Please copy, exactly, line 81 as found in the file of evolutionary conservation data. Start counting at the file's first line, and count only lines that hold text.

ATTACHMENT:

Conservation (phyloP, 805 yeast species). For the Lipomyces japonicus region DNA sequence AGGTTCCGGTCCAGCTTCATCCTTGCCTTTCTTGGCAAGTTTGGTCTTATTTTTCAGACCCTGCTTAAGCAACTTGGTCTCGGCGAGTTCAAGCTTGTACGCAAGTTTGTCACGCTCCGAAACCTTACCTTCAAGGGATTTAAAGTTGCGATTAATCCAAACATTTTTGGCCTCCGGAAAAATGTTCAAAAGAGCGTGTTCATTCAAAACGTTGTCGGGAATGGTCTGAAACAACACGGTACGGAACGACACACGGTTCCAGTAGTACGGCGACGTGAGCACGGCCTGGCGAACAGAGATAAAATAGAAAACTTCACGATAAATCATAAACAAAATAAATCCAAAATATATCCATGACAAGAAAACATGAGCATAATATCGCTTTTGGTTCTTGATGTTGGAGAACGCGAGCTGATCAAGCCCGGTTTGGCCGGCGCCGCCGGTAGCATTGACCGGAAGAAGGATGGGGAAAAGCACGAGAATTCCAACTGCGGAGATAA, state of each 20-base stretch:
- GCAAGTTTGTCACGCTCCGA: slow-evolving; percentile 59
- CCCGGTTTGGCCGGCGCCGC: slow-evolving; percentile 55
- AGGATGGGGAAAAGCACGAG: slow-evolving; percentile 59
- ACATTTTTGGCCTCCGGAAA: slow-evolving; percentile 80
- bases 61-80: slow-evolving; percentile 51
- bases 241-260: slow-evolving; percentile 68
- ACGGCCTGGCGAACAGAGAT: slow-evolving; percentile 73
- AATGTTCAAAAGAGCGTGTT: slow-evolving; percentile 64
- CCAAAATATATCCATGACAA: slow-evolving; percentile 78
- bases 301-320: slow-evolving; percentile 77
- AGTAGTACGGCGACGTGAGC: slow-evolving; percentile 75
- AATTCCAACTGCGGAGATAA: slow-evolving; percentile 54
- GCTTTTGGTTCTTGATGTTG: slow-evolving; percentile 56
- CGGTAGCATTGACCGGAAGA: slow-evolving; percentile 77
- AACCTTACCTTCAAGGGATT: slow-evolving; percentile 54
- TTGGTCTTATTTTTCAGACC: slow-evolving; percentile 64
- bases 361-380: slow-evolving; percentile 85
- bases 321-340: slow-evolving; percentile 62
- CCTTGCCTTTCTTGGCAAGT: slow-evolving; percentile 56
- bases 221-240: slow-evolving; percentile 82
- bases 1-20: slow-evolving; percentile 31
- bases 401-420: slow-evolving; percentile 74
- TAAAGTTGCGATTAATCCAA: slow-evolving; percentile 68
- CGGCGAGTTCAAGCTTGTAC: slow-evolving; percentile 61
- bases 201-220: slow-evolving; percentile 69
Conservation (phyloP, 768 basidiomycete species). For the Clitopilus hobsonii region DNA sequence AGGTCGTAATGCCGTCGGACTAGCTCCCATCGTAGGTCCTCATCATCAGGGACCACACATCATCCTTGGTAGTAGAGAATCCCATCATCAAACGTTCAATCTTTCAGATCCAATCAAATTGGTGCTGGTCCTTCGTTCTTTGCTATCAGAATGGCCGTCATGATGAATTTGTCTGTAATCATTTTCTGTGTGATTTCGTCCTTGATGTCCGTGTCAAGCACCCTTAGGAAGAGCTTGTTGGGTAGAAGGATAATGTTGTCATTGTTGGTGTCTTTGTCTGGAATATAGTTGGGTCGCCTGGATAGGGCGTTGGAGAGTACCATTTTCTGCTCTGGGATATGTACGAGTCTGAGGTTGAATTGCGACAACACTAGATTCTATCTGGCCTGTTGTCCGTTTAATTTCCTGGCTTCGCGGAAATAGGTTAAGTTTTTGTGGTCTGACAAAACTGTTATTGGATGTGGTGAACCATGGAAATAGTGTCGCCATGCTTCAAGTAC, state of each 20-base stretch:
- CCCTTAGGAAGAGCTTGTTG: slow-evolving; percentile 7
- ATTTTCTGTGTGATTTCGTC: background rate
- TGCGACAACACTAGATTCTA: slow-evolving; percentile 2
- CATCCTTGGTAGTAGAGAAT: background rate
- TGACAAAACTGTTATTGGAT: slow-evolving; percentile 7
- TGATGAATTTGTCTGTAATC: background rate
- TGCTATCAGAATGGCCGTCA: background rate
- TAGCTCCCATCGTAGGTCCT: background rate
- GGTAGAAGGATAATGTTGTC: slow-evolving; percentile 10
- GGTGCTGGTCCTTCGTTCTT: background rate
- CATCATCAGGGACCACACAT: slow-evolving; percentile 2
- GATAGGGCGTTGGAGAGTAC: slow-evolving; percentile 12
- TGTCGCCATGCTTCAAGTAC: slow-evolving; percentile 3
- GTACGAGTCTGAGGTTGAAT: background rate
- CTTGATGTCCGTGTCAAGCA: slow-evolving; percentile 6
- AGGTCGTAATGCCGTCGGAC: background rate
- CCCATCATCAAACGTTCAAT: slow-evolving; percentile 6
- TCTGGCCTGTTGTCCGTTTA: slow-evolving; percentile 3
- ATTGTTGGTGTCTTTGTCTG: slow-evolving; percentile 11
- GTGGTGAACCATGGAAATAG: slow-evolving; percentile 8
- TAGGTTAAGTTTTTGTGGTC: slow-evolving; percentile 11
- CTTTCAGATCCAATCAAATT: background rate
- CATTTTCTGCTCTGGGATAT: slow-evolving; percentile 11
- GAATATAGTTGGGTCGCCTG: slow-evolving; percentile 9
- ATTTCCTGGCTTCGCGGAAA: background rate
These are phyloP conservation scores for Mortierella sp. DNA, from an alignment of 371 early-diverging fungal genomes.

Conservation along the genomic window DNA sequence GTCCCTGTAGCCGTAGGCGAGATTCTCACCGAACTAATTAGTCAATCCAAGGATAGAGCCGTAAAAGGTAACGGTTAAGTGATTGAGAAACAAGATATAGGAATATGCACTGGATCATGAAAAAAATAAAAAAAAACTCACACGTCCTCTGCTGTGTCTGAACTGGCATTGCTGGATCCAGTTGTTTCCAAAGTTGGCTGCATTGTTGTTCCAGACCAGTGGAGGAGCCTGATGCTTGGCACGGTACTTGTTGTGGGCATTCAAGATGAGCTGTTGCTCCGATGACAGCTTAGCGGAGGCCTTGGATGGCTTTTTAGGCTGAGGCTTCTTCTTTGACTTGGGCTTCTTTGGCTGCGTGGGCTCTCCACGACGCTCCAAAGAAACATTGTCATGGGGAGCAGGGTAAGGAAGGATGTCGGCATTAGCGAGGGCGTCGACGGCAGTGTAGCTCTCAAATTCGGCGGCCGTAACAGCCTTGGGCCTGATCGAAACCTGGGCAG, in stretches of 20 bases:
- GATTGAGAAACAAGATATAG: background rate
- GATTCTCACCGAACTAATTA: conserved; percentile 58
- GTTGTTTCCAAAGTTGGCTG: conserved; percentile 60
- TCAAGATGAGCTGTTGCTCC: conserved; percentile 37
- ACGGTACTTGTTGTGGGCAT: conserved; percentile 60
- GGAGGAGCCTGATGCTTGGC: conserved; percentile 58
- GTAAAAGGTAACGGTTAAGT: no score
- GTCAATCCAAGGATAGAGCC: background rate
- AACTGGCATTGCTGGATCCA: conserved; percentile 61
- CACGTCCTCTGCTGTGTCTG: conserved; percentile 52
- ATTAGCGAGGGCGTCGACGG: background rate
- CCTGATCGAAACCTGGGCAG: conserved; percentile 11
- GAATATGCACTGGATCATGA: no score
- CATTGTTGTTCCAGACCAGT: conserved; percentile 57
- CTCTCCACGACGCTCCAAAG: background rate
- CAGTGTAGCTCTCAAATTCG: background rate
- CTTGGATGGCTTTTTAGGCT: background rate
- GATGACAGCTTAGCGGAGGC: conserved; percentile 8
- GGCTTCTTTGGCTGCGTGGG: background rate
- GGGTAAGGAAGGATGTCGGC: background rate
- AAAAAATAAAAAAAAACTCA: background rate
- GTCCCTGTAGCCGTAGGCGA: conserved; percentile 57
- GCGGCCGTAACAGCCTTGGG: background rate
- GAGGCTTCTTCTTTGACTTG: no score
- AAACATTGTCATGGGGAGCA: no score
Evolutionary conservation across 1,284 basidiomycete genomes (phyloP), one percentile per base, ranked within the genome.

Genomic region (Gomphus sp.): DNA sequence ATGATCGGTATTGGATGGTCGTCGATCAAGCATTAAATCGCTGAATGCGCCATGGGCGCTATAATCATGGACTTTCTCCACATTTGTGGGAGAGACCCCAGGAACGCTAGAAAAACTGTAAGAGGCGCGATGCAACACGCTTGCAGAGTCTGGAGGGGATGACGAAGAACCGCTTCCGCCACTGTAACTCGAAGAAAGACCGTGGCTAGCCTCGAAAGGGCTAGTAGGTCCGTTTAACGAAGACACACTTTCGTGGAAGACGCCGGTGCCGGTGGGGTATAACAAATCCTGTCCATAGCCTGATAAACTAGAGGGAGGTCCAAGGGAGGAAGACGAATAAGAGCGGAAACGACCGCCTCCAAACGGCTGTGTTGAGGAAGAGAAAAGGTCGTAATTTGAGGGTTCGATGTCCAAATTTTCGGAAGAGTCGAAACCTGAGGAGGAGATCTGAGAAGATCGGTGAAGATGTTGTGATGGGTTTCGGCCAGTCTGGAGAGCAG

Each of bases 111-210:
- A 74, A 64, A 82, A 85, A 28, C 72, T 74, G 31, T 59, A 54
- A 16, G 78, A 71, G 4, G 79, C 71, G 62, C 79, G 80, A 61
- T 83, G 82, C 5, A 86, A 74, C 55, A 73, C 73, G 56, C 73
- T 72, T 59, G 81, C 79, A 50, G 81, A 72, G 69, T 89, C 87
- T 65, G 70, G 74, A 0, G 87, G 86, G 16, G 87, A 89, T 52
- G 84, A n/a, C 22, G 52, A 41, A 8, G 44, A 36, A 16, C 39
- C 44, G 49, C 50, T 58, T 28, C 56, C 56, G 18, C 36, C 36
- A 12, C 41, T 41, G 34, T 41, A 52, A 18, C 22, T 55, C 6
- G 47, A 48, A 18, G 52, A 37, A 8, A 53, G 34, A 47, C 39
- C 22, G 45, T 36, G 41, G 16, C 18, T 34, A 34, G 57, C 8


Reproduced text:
Genomic region (Gomphus sp.): DNA sequence ATGATCGGTATTGGATGGTCGTCGATCAAGCATTAAATCGCTGAATGCGCCATGGGCGCTATAATCATGGACTTTCTCCACATTTGTGGGAGAGACCCCAGGAACGCTAGAAAAACTGTAAGAGGCGCGATGCAACACGCTTGCAGAGTCTGGAGGGGATGACGAAGAACCGCTTCCGCCACTGTAACTCGAAGAAAGACCGTGGCTAGCCTCGAAAGGGCTAGTAGGTCCGTTTAACGAAGACACACTTTCGTGGAAGACGCCGGTGCCGGTGGGGTATAACAAATCCTGTCCATAGCCTGATAAACTAGAGGGAGGTCCAAGGGAGGAAGACGAATAAGAGCGGAAACGACCGCCTCCAAACGGCTGTGTTGAGGAAGAGAAAAGGTCGTAATTTGAGGGTTCGATGTCCAAATTTTCGGAAGAGTCGAAACCTGAGGAGGAGATCTGAGAAGATCGGTGAAGATGTTGTGATGGGTTTCGGCCAGTCTGGAGAGCAG